Four loons on New Hampshire lakes have died this year after swallowing lead fishing tackle and a fifth “faces an uncertain future,” wildlife officials said this past week.
New Hampshire Fish and Game say it appears some of the tackle is from current fishing activity, despite the fact that small lead sinkers and jigs have been outlawed for two years.
“It is early in the season to have this many lead-poisoned loons. July and August are historically the months when lead poisoned loons are most often found,” Fish and Game officials said this past week.
Loon pairs are in the midst of nesting and sitting on eggs, which usually hatch around the Fourth of July, which is on Wednesday.
“If the dead loons were part of a pair, that probably dooms those chicks as well. It takes two adults to incubate and hatch chicks and raise them,” said Harry Vogel, senior biologist and executive director of the Loon Preservation Committee. “It’s a full-time job, raising chicks.”
However, the report said, “At least three of the loons had associated tackle (hooks, line, etc.), indicating that ingested tackle was likely from current fishing activity and not from old tackle on the bottom.”
Lead fishing tackle weighing one ounce or less has been banned since June 1, 2016, on all freshwater sites in the state because of concerns about lead poisoning of loons and other wildlife.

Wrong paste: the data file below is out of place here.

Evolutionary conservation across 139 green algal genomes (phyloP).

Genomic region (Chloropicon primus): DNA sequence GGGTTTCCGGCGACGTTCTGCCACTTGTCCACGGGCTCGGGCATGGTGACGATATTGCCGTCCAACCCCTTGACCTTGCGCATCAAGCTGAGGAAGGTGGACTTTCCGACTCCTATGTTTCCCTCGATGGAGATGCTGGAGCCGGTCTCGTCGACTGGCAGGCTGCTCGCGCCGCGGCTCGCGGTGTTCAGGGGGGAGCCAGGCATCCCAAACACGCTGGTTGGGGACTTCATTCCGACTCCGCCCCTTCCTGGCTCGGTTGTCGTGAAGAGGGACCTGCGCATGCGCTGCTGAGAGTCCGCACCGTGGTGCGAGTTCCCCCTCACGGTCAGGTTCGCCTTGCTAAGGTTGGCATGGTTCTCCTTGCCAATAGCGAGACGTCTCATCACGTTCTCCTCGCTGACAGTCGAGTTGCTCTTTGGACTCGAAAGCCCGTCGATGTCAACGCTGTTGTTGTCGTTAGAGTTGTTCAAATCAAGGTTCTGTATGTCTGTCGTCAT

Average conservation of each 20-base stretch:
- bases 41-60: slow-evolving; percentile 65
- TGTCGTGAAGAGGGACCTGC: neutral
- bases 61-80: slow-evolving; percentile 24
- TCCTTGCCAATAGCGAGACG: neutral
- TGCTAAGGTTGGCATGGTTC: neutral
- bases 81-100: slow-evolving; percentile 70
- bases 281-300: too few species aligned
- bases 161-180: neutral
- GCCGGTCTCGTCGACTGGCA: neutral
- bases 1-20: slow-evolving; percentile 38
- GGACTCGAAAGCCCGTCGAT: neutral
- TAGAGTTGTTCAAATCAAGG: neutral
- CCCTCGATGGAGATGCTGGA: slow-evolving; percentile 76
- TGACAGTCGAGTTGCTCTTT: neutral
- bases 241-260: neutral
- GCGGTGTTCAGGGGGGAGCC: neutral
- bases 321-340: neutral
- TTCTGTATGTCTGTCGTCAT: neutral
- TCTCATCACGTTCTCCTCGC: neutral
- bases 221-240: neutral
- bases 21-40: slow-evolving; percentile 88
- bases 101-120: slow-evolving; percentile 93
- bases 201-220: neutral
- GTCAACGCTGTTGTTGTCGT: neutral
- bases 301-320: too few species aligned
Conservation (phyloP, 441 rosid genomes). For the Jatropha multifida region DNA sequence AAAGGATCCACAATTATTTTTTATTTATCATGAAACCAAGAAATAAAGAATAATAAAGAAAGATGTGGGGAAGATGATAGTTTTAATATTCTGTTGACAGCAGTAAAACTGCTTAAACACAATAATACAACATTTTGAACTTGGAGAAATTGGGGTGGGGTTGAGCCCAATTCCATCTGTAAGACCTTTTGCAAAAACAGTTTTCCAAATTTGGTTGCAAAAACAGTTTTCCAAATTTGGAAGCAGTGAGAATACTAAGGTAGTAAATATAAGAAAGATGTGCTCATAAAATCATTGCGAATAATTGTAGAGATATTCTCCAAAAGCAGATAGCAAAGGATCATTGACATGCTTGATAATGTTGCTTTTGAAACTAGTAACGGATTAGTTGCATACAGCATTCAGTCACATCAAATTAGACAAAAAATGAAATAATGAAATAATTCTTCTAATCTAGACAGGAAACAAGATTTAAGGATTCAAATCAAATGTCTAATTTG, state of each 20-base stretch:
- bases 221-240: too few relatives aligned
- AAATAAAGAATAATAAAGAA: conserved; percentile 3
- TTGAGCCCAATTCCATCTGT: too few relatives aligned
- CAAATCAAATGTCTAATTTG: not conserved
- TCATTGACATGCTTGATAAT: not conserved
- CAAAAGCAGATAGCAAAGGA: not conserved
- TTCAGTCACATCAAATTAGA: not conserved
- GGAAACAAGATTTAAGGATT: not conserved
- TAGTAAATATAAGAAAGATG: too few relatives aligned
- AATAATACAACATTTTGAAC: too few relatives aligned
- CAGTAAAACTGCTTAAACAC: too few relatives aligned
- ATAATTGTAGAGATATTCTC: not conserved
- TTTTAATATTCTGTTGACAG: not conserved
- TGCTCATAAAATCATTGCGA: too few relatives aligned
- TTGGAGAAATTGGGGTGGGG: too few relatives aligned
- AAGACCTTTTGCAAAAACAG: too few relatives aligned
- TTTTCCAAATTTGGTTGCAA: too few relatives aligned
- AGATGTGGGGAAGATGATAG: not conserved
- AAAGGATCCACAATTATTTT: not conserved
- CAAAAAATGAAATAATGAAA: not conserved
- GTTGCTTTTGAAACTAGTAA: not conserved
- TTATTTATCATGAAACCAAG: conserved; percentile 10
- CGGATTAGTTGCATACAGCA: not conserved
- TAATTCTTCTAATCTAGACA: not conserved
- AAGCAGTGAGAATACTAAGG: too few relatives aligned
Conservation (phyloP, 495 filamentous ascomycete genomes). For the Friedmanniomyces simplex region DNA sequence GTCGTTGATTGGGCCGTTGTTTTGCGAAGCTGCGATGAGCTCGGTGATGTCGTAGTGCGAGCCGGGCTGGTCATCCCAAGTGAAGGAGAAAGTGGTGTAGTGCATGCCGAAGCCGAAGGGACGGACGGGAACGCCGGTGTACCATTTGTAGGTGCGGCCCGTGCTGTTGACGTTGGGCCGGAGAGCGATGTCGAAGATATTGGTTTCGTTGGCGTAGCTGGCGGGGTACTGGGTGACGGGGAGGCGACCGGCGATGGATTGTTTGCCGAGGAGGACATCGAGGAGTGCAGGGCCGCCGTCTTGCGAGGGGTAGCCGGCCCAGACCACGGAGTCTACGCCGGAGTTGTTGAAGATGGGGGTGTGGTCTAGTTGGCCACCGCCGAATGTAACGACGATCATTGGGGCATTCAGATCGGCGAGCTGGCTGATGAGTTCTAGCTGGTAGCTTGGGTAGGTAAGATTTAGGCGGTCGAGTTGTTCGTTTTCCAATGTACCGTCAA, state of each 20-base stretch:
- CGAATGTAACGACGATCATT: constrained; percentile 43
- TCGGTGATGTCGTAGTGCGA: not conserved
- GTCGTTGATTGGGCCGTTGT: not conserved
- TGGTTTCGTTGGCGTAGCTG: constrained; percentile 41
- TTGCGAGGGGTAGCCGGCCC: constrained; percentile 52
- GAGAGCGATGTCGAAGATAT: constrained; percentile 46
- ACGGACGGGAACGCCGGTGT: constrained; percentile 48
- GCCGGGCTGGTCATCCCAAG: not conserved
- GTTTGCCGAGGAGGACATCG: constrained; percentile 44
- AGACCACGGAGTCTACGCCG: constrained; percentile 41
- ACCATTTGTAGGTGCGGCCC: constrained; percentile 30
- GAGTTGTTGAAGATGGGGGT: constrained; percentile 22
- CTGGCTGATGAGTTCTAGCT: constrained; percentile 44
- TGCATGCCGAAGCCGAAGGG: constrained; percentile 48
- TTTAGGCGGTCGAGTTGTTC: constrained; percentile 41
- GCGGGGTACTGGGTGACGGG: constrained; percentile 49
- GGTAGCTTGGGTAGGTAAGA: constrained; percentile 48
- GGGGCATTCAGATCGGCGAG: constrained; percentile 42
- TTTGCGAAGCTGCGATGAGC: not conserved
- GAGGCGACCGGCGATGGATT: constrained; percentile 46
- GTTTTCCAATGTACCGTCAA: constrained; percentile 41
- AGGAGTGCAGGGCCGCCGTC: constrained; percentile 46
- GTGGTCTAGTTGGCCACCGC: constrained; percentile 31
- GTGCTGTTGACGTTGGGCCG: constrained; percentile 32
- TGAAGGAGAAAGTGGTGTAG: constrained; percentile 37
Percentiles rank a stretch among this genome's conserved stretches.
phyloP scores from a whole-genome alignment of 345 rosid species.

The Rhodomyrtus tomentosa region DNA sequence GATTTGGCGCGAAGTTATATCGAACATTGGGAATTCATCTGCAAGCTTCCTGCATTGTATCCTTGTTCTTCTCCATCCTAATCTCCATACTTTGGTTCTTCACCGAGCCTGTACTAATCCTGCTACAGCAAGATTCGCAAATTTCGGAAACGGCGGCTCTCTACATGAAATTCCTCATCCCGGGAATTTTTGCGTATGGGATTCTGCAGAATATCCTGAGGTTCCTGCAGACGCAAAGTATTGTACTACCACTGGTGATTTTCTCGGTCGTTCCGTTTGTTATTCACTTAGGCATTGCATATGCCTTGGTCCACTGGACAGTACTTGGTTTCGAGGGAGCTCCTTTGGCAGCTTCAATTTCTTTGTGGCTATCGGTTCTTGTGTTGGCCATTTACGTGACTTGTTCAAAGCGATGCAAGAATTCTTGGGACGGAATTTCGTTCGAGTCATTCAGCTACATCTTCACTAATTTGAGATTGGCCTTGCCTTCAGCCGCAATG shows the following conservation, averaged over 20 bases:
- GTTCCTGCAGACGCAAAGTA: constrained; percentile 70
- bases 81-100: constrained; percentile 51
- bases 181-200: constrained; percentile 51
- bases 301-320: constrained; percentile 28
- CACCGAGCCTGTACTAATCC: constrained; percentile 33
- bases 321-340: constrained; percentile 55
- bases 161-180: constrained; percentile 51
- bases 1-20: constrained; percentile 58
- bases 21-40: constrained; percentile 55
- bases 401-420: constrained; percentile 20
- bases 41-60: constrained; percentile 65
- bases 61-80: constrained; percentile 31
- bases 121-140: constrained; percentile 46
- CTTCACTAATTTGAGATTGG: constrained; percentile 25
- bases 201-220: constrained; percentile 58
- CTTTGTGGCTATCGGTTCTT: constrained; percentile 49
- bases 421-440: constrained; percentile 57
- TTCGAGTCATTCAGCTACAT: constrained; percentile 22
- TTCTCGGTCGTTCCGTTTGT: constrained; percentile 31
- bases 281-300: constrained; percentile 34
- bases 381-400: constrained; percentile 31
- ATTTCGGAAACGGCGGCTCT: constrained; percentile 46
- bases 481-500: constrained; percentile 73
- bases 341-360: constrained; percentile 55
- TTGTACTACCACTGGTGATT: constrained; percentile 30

In 2017, according to officials, eight loons were confirmed dead after ingesting lead sinkers and jigs weighing up to 1.3 ounces. They died on a half-dozen lakes or ponds throughout the state.
On average, a loon will die from lead poisoning two to four weeks after ingesting lead fishing tackle.
The Loon Preservation Committee and New Hampshire Fish & Game Department have teamed up with two local tackle shops to offer a lead tackle buy-back program. Through Labor Day, Sept. 3, or until the initial 200 certificates are claimed, anglers can exchange one ounce or more of banned tackle (jigs and sinkers) for a $10 gift certificate redeemable at the participating shops: AJ’s Tackle in Meredith, N.H., and The Tackle Shack in Newbury, N.H.
Only banned tackle is eligible for exchange as part of the buy-back program. One exchange is permitted per customer.
Fish Lead Free (www.fishleadfree.org), is an initiative dedicated to providing resources for anglers across New England to help them switch to safe alternatives to lead tackle, including that made of steel, tungsten, tin, bismuth and many other materials.
These alternatives tend to be more expensive than lead and because the metals are less dense than lead they are usually larger, making them less convenient to use.